I am trying to follow this tutorial and to visualize the arcuate fasciculus. However, what I get looks much different:
and only if I modify the opacity I can somewhat see it -
The data is single-shell (b1000) and with 32 directions, was denoised and eddy-corected beforehand and the command that I used is almost identical to the one in the video:
tckgen dwi_fod.mif -seed_sphere -37,-20,66,5 -seed_direction 0,1,0 arcuate.tck -force -select 1000 -include -40,-27,43,10
What is causing my data to be so noisy compared to the one in the video? What could I do to improve this (if anything)?
Any suggestions are much appreciated!
Hi, I’m sure some other might have additional suggestions, but one thing you can try is adding the -cutoff flag to reduce some of the noise, e.g.,
tckgen dwi_fod.mif -cutoff .2 -seed_sphere -37,-20,66,5 -seed_direction 0,1,0 arcuate.tck -force -select 1000 -include -40,-27,43,10
My first thought on seeing your results is that you’re probably using lmax 6 in the
dwi2fod call (the default with your data). Trying setting it to
-lmax 8, see if that helps.
Also consider using multi-tissue CSD if you’re not already – it can be used with ‘single-shell’ data, since the b=0 volumes constitute a ‘shell’ in their own right… See e.g. this thread for example.
I actually don’t think that’s the case anymore since we fixed up a few of these mechanisms to determine the lmax in
dwi2fod; see e.g. https://github.com/MRtrix3/mrtrix3/issues/899#issuecomment-296183934 . It should default to lmax=8 in any case now.
What has changed since the above video’s occasion though, is the default
-cutoff value, which is now lower (but also the evaluation of the FOD amplitudes in this context has been altered/fixed). This all together did result in an effectively lower
-cutoff, which you should pay particular attention to for (single-tissue) CSD for sure. I agree with @rgrazioplene that an important starting point to fix up your result would be the
-cutoff parameter; it clearly has to be increased for this dataset and FODs. When doing that, you’ll get rid of smaller noisy peaks that the streamlines shouldn’t embark along; but also, for the appropriate peaks, increasing the
-cutoff inherently results in a smaller “angular cone” of amplitudes that the algorithm allows tracking for, so it’s also an indirect way of somewhat tweaking the allowed curvature. You can also further inherently tweak this via the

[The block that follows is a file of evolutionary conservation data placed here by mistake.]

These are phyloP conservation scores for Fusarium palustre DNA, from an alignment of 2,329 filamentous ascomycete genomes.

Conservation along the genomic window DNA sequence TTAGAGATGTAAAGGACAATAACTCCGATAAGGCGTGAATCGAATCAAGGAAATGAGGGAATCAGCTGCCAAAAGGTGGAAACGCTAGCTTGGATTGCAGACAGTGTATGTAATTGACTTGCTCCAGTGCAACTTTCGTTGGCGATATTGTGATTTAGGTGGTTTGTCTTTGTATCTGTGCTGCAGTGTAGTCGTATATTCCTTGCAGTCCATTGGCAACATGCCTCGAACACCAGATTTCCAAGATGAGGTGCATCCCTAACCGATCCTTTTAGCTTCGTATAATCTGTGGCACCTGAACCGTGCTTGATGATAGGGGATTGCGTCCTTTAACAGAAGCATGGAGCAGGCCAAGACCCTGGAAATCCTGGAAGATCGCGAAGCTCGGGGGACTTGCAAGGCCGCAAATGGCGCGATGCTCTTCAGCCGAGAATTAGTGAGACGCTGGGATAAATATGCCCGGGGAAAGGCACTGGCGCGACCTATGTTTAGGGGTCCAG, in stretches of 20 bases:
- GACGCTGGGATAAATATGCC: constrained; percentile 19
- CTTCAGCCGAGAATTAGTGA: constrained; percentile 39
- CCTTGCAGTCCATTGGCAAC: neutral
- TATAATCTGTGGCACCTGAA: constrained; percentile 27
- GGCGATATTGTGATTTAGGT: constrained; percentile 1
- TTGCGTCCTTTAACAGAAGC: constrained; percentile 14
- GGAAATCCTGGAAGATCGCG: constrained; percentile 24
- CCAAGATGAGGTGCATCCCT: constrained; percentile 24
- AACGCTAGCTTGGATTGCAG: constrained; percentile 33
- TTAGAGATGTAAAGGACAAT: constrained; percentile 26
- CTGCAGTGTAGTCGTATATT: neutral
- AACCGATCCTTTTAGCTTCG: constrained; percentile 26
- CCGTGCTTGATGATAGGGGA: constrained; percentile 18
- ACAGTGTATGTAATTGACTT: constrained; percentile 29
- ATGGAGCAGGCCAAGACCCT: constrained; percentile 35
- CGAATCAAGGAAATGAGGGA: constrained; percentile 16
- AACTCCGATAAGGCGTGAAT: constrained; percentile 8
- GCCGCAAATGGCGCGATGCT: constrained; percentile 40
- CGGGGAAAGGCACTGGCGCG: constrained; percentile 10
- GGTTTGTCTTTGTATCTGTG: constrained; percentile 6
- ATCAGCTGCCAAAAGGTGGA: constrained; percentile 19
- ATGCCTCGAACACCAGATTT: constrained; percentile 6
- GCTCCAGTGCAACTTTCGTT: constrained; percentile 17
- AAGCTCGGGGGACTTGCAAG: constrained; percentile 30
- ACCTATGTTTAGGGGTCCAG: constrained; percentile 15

-power option for iFOD2 (but that might require some experience with the algorithm), and more explicitly via the
-angle option. Just make sure you’re still allowing for the curvature to track the main curve in this bundle.
So it should…
That was merged into 3.0_RC1 – so assuming your installation is more recent than July 2017, you should be fine on that front. The
-cutoff is indeed the more likely culprit – see our discussions on that front if you’re interested.
Only a minor addition from me:
It’s important to distinguish between a reconstruction issue (e.g. erroneous tracks, very wavy tracks, etc.) and a visualisation issue (e.g. can’t see the structure of interest when streamlines are entirely opaque). The feedback above all relates to the former, which obviously takes precedence. However something like your first image can still conceivably be observed even with “appropriate” tracking, and is an inevitable consequence of rasterising 3D geometric data onto a finite 2D grid. E.g. If you have a very low resolution monitor, the issue will be far more pronounced, whereas if you have a very high resolution monitor / use something like multi-sampling anti-aliasing, the issue is reduced, as pixels from one streamline are less likely to obscure pixels of another streamline, and so the relative density of streamlines in different areas of the image becomes more apparent (you need to be able to see “empty space” in between streamlines). And there’s all sorts of tricks that can be done for visualisation, including the use of opacity (which is a “trick” in its own right). So, just wanted to be clear that the suggestions above are not a strict solution for the entirety of what you reported.